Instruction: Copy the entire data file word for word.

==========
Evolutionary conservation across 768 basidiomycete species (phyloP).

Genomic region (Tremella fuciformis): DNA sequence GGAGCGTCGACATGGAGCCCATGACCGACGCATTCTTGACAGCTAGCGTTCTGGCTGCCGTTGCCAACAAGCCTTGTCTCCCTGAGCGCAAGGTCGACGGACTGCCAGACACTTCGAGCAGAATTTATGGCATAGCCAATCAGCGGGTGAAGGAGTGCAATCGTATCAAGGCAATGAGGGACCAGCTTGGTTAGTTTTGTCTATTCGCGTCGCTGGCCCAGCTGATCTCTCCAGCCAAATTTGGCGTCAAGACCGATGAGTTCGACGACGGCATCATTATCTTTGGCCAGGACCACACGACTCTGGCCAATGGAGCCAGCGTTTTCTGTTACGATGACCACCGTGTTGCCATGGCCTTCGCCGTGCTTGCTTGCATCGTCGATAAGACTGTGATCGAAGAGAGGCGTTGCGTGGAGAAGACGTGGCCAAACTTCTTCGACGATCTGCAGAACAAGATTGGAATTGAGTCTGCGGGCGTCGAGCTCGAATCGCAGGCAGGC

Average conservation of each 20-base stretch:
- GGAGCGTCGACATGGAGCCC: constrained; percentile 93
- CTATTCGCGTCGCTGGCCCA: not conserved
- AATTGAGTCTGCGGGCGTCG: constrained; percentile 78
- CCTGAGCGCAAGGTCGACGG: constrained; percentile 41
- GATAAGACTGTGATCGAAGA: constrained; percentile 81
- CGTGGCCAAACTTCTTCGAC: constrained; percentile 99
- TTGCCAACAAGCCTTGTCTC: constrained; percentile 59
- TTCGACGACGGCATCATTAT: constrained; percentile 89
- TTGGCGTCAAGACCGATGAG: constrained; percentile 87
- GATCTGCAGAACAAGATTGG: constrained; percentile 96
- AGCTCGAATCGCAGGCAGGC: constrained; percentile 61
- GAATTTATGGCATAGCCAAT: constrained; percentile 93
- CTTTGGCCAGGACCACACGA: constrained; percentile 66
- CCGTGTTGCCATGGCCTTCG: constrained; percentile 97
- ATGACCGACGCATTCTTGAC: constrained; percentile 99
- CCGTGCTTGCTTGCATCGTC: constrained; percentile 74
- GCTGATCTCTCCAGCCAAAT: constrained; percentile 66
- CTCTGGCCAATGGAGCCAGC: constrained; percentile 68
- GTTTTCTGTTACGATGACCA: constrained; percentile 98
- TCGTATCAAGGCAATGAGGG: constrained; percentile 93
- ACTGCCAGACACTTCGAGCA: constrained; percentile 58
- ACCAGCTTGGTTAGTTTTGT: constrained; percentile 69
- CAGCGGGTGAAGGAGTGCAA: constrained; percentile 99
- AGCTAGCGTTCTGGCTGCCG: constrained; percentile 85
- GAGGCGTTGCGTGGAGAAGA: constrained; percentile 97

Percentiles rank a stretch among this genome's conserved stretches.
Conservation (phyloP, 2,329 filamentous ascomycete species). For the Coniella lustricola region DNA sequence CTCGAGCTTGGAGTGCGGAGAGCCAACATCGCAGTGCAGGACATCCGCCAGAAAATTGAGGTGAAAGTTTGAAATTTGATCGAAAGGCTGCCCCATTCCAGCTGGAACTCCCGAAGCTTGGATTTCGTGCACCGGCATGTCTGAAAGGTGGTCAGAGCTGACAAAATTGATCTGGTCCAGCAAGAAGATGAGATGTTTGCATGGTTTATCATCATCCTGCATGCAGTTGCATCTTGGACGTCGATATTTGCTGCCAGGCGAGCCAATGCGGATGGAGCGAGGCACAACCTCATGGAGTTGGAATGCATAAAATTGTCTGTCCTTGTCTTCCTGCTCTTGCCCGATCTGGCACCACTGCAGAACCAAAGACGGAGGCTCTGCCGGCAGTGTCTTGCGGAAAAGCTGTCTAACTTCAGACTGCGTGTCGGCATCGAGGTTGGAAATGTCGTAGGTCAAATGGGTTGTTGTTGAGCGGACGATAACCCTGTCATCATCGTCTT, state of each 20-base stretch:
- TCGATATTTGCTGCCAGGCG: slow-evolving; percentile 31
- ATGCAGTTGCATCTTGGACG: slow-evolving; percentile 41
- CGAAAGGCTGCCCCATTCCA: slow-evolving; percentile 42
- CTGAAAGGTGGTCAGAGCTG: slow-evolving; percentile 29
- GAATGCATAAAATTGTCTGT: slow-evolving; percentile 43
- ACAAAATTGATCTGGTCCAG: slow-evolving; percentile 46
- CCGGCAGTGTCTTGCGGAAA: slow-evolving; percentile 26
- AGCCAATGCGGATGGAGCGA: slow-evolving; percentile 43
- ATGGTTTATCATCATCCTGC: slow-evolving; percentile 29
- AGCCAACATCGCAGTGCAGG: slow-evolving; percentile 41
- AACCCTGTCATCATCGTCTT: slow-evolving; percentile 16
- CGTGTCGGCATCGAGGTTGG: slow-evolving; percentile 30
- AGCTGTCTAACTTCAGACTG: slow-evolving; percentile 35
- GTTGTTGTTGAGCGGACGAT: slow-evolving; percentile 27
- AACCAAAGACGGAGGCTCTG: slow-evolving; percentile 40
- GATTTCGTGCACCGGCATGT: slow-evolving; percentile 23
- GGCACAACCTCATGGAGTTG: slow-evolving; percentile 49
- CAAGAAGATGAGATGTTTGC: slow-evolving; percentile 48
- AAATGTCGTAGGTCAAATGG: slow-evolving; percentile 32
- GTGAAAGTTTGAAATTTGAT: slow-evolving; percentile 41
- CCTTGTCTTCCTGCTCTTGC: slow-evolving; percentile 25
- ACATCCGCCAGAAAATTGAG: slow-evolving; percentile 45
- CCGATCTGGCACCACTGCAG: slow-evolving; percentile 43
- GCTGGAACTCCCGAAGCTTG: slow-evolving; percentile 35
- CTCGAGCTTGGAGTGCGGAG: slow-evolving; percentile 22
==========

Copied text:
Evolutionary conservation across 768 basidiomycete species (phyloP).

Genomic region (Tremella fuciformis): DNA sequence GGAGCGTCGACATGGAGCCCATGACCGACGCATTCTTGACAGCTAGCGTTCTGGCTGCCGTTGCCAACAAGCCTTGTCTCCCTGAGCGCAAGGTCGACGGACTGCCAGACACTTCGAGCAGAATTTATGGCATAGCCAATCAGCGGGTGAAGGAGTGCAATCGTATCAAGGCAATGAGGGACCAGCTTGGTTAGTTTTGTCTATTCGCGTCGCTGGCCCAGCTGATCTCTCCAGCCAAATTTGGCGTCAAGACCGATGAGTTCGACGACGGCATCATTATCTTTGGCCAGGACCACACGACTCTGGCCAATGGAGCCAGCGTTTTCTGTTACGATGACCACCGTGTTGCCATGGCCTTCGCCGTGCTTGCTTGCATCGTCGATAAGACTGTGATCGAAGAGAGGCGTTGCGTGGAGAAGACGTGGCCAAACTTCTTCGACGATCTGCAGAACAAGATTGGAATTGAGTCTGCGGGCGTCGAGCTCGAATCGCAGGCAGGC

Average conservation of each 20-base stretch:
- GGAGCGTCGACATGGAGCCC: constrained; percentile 93
- CTATTCGCGTCGCTGGCCCA: not conserved
- AATTGAGTCTGCGGGCGTCG: constrained; percentile 78
- CCTGAGCGCAAGGTCGACGG: constrained; percentile 41
- GATAAGACTGTGATCGAAGA: constrained; percentile 81
- CGTGGCCAAACTTCTTCGAC: constrained; percentile 99
- TTGCCAACAAGCCTTGTCTC: constrained; percentile 59
- TTCGACGACGGCATCATTAT: constrained; percentile 89
- TTGGCGTCAAGACCGATGAG: constrained; percentile 87
- GATCTGCAGAACAAGATTGG: constrained; percentile 96
- AGCTCGAATCGCAGGCAGGC: constrained; percentile 61
- GAATTTATGGCATAGCCAAT: constrained; percentile 93
- CTTTGGCCAGGACCACACGA: constrained; percentile 66
- CCGTGTTGCCATGGCCTTCG: constrained; percentile 97
- ATGACCGACGCATTCTTGAC: constrained; percentile 99
- CCGTGCTTGCTTGCATCGTC: constrained; percentile 74
- GCTGATCTCTCCAGCCAAAT: constrained; percentile 66
- CTCTGGCCAATGGAGCCAGC: constrained; percentile 68
- GTTTTCTGTTACGATGACCA: constrained; percentile 98
- TCGTATCAAGGCAATGAGGG: constrained; percentile 93
- ACTGCCAGACACTTCGAGCA: constrained; percentile 58
- ACCAGCTTGGTTAGTTTTGT: constrained; percentile 69
- CAGCGGGTGAAGGAGTGCAA: constrained; percentile 99
- AGCTAGCGTTCTGGCTGCCG: constrained; percentile 85
- GAGGCGTTGCGTGGAGAAGA: constrained; percentile 97

Percentiles rank a stretch among this genome's conserved stretches.
Conservation (phyloP, 2,329 filamentous ascomycete species). For the Coniella lustricola region DNA sequence CTCGAGCTTGGAGTGCGGAGAGCCAACATCGCAGTGCAGGACATCCGCCAGAAAATTGAGGTGAAAGTTTGAAATTTGATCGAAAGGCTGCCCCATTCCAGCTGGAACTCCCGAAGCTTGGATTTCGTGCACCGGCATGTCTGAAAGGTGGTCAGAGCTGACAAAATTGATCTGGTCCAGCAAGAAGATGAGATGTTTGCATGGTTTATCATCATCCTGCATGCAGTTGCATCTTGGACGTCGATATTTGCTGCCAGGCGAGCCAATGCGGATGGAGCGAGGCACAACCTCATGGAGTTGGAATGCATAAAATTGTCTGTCCTTGTCTTCCTGCTCTTGCCCGATCTGGCACCACTGCAGAACCAAAGACGGAGGCTCTGCCGGCAGTGTCTTGCGGAAAAGCTGTCTAACTTCAGACTGCGTGTCGGCATCGAGGTTGGAAATGTCGTAGGTCAAATGGGTTGTTGTTGAGCGGACGATAACCCTGTCATCATCGTCTT, state of each 20-base stretch:
- TCGATATTTGCTGCCAGGCG: slow-evolving; percentile 31
- ATGCAGTTGCATCTTGGACG: slow-evolving; percentile 41
- CGAAAGGCTGCCCCATTCCA: slow-evolving; percentile 42
- CTGAAAGGTGGTCAGAGCTG: slow-evolving; percentile 29
- GAATGCATAAAATTGTCTGT: slow-evolving; percentile 43
- ACAAAATTGATCTGGTCCAG: slow-evolving; percentile 46
- CCGGCAGTGTCTTGCGGAAA: slow-evolving; percentile 26
- AGCCAATGCGGATGGAGCGA: slow-evolving; percentile 43
- ATGGTTTATCATCATCCTGC: slow-evolving; percentile 29
- AGCCAACATCGCAGTGCAGG: slow-evolving; percentile 41
- AACCCTGTCATCATCGTCTT: slow-evolving; percentile 16
- CGTGTCGGCATCGAGGTTGG: slow-evolving; percentile 30
- AGCTGTCTAACTTCAGACTG: slow-evolving; percentile 35
- GTTGTTGTTGAGCGGACGAT: slow-evolving; percentile 27
- AACCAAAGACGGAGGCTCTG: slow-evolving; percentile 40
- GATTTCGTGCACCGGCATGT: slow-evolving; percentile 23
- GGCACAACCTCATGGAGTTG: slow-evolving; percentile 49
- CAAGAAGATGAGATGTTTGC: slow-evolving; percentile 48
- AAATGTCGTAGGTCAAATGG: slow-evolving; percentile 32
- GTGAAAGTTTGAAATTTGAT: slow-evolving; percentile 41
- CCTTGTCTTCCTGCTCTTGC: slow-evolving; percentile 25
- ACATCCGCCAGAAAATTGAG: slow-evolving; percentile 45
- CCGATCTGGCACCACTGCAG: slow-evolving; percentile 43
- GCTGGAACTCCCGAAGCTTG: slow-evolving; percentile 35
- CTCGAGCTTGGAGTGCGGAG: slow-evolving; percentile 22